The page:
“Go be someone’s Hagrid.” – Jeff Richardson”
While giving me a pep talk one night and giving me encouragement to get through some of the rough stuff in life, one of my closest friends told me that and it just touched my soul and caused a lightbulb to come on. I’ve been through a lot of terrible things in my life. Now, granted a lot of those things were as a result of a bad decisions I had already made, a lot of them weren’t. There are, without a doubt, children that had it exponentially harder than I did growing up, and I feel blessed for the few good things I did get from the beautiful train wreck that was my adolescence.
One of the best, and most influential things to come out of the calamity was the introduction of the magic world into my own and the subsequent strengthening of some of my foundational pillars that had been damaged quite severely.
In July of 2001, I was introduced to one of the most loyal and genuine book characters I’ve ever had the pleasure of getting to know.
In the event that you’ve lived under a rock for the past fifteen years, you may have no idea who Rubeus Hagrid is or realize that he is one of the most genuine and endearing characters in the entire Harry Potter series. The level of adoration I feel towards him, is pretty on par with the adoration I have towards the Obama/Joe Biden memes.
(here’s a hint……that’s a LOT)
To give you some context, I have to try and convey to you my incontrovertible and unequivocal admiration for the series, and help you comprehend how completely pivotal of a role that J.K. Rowling and the Harry Potter books have played in my life.
To be honest, I’m not sure that anything I say will ever get across to another person how deeply connected I feel to the world that J.K. Rowling designed, forever changing my life.
When I was eleven years old, and a week away from the end of fifth grade, I was taken from my father’s care and placed in the state of Florida’s care. That summer, I lived in a group home called Youth Haven, which could probably have a blog post all on its own. I’m thankful for being placed there, though, because that’s where I discovered the gem, Harry Potter and the Sorcerer’s Stone.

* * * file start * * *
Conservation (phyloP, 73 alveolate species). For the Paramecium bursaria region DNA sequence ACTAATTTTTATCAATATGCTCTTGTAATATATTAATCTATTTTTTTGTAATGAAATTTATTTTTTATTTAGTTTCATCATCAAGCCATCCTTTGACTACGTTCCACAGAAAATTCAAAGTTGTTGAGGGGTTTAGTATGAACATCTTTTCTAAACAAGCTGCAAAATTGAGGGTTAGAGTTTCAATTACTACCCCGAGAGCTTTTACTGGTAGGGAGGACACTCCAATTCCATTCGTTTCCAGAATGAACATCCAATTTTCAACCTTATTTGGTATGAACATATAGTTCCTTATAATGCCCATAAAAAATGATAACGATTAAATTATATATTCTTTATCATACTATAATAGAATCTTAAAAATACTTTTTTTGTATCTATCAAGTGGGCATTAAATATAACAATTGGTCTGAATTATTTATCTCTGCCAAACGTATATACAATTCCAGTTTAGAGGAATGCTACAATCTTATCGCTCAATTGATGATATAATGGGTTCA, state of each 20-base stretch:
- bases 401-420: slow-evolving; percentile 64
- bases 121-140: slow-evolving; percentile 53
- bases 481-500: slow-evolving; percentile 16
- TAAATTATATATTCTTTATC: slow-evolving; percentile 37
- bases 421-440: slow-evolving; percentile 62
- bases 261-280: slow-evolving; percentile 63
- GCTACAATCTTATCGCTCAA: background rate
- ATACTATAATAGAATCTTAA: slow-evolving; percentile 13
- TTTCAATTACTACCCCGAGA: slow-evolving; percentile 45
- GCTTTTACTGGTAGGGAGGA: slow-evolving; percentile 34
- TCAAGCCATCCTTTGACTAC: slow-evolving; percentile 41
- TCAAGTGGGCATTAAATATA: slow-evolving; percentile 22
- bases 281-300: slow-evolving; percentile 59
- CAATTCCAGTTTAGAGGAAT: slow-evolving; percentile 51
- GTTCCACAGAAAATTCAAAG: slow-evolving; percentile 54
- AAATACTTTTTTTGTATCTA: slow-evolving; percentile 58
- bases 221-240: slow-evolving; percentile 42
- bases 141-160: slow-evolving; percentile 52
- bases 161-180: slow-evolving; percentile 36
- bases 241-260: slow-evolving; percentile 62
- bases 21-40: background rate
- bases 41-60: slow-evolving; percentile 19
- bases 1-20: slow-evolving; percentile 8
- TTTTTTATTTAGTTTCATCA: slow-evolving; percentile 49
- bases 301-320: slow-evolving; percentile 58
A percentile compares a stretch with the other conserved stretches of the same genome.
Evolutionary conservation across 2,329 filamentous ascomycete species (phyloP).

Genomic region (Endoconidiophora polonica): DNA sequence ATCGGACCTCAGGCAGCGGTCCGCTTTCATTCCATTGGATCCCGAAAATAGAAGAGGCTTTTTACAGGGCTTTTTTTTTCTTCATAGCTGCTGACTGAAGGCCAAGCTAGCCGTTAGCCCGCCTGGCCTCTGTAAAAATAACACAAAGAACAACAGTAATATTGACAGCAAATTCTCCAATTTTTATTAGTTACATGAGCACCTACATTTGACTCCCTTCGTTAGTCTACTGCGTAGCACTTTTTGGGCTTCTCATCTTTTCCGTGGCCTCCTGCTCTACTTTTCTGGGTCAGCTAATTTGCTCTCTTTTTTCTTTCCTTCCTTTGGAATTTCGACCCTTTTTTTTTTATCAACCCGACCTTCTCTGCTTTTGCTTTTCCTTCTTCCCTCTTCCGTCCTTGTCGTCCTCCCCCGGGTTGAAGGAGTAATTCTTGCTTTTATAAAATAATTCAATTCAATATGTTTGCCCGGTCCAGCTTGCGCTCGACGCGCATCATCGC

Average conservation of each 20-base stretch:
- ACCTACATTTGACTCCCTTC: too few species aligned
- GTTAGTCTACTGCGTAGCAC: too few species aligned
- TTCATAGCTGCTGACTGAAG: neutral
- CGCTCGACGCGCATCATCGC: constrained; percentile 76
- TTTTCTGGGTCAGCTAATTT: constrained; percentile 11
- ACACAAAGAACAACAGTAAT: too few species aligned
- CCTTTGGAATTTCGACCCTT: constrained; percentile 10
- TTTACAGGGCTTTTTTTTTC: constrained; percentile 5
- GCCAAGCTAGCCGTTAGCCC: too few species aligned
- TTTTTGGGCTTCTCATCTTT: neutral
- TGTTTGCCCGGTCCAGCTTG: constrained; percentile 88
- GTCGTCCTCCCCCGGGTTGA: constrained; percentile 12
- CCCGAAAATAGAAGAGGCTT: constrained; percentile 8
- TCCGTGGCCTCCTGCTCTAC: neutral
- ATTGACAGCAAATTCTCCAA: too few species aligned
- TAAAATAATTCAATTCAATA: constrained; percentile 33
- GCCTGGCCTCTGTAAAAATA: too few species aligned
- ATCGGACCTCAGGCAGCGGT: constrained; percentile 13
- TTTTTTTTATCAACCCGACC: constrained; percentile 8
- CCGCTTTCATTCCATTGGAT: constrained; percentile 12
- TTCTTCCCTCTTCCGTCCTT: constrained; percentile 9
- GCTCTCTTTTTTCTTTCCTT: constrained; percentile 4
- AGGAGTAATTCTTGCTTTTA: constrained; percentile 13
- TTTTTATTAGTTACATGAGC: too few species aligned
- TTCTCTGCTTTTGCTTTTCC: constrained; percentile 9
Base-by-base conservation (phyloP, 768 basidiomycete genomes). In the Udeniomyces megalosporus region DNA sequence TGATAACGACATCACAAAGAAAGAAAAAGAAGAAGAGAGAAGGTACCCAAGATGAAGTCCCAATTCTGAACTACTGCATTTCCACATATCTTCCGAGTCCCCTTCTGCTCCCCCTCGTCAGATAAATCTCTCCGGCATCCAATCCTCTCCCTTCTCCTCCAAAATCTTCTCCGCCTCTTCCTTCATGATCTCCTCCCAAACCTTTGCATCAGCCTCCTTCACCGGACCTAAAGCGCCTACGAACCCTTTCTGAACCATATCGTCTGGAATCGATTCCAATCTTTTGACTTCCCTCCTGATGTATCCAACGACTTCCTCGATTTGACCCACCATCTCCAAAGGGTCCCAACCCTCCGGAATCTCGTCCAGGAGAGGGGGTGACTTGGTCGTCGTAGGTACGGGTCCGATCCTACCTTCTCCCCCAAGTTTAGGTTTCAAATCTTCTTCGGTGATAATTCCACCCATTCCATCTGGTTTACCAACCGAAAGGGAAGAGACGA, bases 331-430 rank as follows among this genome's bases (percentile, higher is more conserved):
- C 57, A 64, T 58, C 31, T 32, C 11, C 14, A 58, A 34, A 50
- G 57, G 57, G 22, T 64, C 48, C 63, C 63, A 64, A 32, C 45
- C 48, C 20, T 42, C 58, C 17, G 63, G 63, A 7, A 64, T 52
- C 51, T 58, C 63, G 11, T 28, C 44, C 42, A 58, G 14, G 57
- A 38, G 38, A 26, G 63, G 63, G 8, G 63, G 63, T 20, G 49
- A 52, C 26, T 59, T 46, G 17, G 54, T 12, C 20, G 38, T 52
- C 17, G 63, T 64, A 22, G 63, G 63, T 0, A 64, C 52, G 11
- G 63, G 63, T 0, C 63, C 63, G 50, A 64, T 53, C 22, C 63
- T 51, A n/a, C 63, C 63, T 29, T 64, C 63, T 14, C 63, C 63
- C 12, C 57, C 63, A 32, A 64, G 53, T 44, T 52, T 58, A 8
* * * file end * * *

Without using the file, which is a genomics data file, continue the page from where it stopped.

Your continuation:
So many of the things I believe in were founded upon things I learned from the Harry Potter books. From the first introduction of Hagrid in The Sorcerer’s Stone, I instantly fell in love with his heart. He is the unexpected gentle giant with a heart bigger than words can convey. He wears his heart on his sleeve and he loves unconditionally. He became Harry’s protector and took him under his wing from the moment he came back into his life.
That is what I needed.
That is what Hagrid and the Harry Potter series became for me. At a moment in my life that was severely shattered and disintegrating fast, I needed someone or something to prove they were going to be there for me unconditionally and without fail.
So many people had given up on me, and had reduced my confidence to a level that cannot sufficiently be described, that I allowed myself to completely immerse myself into the magic of Hogwarts. It became my solace and my safe space when I felt as though I had nowhere else to turn.
At this point in my life, I have gone through some really dark times and have struggled incredibly hard to get through them. I am going through a pretty rough patch right now, to be quite honest, but no matter what I can always turn to the pages of Harry Potter and find some comfort. There are so many wonderful and inspiring quotes that came from the mind of J.K. Rowling and the one that sticks out the most is this:
If you take one thing away from reading this, please take this: no matter how bad it is, it can always be worse and that everyone deserves to have someone fighting for and with them. One of the things I’ve said for quite some time now, is that I wanted to use my pain towards helping someone find their happiness, just as J.K. Rowling did for me with the pages of Harry Potter.
I’ll leave you with one final quote:
“Words are, in my not so humble opinion, our most inexhaustible source of magic, capable of both influencing injury, and remedying it.”